Schaffer Transportation Co. v. United StatesAnnotate this Case
355 U.S. 83 (1957)
U.S. Supreme Court
Schaffer Transportation Co. v. United States, 355 U.S. 83 (1957)
Schaffer Transportation Co. v. United States
Argued November 13, 1957
Decided December 9, 1957
355 U.S. 83
The Interstate Commerce Commission denied an application by appellant, a common carrier by motor truck, for authority under § 207 (a) of the Motor Carrier Act of 1935, as amended by the Transportation Act of 1940, to transport granite between various points now served exclusively by rail. Certain shippers, receivers, and an association of manufacturers of finished granite products had testified that the existing rail service was satisfactory for the transportation of carload shipments, but entirely inadequate for less than carload shipments not only from the standpoint of cost, but also and primarily from a service standpoint. The Commission based its denial of the application on the grounds that the rail service was "reasonably adequate," that the main purpose of these witnesses in supporting the application was to obtain lower rates, rather than improved service, and that this was not a proper basis for a grant of authority. It failed to evaluate the "inherent advantages" of the proposed motor service, including whatever benefit might be determined to exist from the standpoint of rates, and its findings as to the adequacy of the rail service were not sufficient to provide a basis for determining whether its decision comported with the National Transportation Policy.
Held: the Commission's order must be set aside and the case remanded to it for further proceedings in conformity with this opinion. Pp. 355 U. S. 84-93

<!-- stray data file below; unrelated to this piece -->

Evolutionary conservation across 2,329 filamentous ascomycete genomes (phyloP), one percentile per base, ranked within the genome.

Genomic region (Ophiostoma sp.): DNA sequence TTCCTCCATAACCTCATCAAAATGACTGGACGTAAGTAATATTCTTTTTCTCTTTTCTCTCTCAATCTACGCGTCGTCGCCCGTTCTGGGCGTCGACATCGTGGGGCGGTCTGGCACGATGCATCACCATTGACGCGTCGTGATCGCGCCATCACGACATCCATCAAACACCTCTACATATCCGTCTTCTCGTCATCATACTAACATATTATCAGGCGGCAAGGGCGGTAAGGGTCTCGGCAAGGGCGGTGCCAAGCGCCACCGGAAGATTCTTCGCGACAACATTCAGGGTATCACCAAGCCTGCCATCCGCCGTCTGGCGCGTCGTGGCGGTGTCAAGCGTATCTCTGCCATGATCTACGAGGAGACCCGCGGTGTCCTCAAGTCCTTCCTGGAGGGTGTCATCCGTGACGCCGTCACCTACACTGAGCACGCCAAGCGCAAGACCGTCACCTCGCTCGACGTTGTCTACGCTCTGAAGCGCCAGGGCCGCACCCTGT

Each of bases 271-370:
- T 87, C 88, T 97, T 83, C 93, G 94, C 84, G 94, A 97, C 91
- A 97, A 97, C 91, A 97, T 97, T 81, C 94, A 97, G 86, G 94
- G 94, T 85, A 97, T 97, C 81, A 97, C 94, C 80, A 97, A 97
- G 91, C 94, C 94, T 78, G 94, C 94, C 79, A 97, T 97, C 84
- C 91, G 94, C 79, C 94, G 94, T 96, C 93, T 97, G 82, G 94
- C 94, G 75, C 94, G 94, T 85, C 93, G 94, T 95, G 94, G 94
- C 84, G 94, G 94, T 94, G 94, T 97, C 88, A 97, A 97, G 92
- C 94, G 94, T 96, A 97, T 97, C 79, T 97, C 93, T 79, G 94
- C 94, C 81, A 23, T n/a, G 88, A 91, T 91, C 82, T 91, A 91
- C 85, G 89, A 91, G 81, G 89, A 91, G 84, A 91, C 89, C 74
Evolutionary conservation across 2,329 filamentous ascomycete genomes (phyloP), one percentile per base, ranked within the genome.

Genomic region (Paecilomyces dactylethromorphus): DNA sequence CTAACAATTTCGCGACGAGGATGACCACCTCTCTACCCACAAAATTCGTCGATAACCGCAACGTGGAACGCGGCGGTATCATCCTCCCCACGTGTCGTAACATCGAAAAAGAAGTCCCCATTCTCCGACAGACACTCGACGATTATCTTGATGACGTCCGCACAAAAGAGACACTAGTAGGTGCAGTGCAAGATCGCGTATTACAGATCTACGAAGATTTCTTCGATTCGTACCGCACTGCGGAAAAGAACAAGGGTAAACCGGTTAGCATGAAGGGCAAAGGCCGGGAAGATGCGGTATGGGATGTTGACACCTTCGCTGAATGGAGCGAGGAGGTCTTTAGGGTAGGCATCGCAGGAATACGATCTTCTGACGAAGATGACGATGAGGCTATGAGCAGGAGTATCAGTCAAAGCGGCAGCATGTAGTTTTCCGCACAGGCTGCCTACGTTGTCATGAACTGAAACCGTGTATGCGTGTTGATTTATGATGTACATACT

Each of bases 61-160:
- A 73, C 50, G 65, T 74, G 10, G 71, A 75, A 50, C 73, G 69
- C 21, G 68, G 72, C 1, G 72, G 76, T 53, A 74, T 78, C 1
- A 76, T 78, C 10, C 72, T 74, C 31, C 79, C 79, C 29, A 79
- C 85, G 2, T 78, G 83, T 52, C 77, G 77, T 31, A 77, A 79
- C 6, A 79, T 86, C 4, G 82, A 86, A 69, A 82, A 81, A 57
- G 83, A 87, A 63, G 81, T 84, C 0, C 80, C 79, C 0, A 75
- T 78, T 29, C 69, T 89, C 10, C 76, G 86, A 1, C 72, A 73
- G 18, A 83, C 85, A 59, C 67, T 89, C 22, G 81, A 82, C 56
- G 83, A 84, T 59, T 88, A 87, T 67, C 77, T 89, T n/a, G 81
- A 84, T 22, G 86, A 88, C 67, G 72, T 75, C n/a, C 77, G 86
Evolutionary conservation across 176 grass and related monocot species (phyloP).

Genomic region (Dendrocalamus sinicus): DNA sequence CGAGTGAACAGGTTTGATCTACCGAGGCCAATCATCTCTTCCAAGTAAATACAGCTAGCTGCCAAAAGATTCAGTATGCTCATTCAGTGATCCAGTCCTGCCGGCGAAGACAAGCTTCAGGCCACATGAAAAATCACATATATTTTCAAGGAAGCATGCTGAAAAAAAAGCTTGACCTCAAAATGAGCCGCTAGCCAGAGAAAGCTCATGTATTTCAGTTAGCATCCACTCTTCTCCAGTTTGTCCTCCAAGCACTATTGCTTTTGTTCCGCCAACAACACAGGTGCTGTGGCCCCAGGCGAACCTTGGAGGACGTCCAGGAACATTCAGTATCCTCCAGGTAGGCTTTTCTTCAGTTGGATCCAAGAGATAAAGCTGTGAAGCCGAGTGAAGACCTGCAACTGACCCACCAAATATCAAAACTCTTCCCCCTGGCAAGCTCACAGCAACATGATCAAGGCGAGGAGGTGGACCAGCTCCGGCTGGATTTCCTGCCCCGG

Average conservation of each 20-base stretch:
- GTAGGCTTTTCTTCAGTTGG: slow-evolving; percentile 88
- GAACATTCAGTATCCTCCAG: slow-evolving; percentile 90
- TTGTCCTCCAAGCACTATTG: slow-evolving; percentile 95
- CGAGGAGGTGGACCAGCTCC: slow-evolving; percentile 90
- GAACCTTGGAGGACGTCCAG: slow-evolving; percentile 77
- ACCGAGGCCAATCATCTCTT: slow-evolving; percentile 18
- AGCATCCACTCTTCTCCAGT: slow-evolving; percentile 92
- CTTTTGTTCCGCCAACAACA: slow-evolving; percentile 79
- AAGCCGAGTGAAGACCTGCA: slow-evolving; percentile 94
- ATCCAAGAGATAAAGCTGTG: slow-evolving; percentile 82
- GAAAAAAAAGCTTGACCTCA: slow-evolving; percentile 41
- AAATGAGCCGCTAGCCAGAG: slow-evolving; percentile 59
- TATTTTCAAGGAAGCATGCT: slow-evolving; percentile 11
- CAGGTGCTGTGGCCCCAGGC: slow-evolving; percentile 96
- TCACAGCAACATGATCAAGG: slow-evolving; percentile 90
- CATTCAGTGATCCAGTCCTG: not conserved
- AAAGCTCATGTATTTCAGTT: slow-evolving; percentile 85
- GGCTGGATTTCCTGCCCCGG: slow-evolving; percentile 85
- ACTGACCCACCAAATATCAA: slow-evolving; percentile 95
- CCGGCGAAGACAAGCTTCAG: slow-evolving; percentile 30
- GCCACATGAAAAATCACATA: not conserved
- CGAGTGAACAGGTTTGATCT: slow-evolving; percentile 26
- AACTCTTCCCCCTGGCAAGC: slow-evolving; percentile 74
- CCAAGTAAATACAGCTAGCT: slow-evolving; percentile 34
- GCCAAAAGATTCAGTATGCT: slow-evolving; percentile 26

(a) Under the National Transportation Policy, when a motor carrier seeks to offer service where only rail transportation is presently authorized, the "inherent advantages" of the proposed service are a critical factor which the Commission must assess. 'Pp. 355 U. S. 88-90.
(b) The record does not disclose the factors which the Commission compared in concluding that existing rail service is "reasonably adequate," and it does not provide this Court with a basis for determining whether the Commission's decision comports with the National Transportation Policy. Pp. 355 U. S. 90, 355 U. S. 92.
(c) To reject a motor carrier' application on the bare conclusion that existing rail service can move the available traffic, without regard to the inherent advantages of the proposed service, would give one mode of transportation unwarranted protection from competition from others. Pp. 355 U. S. 90-91.
(d) No carrier is entitled to protection from competition in the continuance of a service that fails to meet a public need, nor should the public be deprived of a new and improved service because it may divert some traffic from other carriers. P. 355 U. S. 91.
(e) The ability of one mode of transportation to operate with a rate lower than competing types of transportation is precisely the sort of "inherent advantage" that the National Transportation Policy requires the Commission to recognize. Pp. 355 U. S. 91-92.
139 F.Supp. 444 reversed and remanded.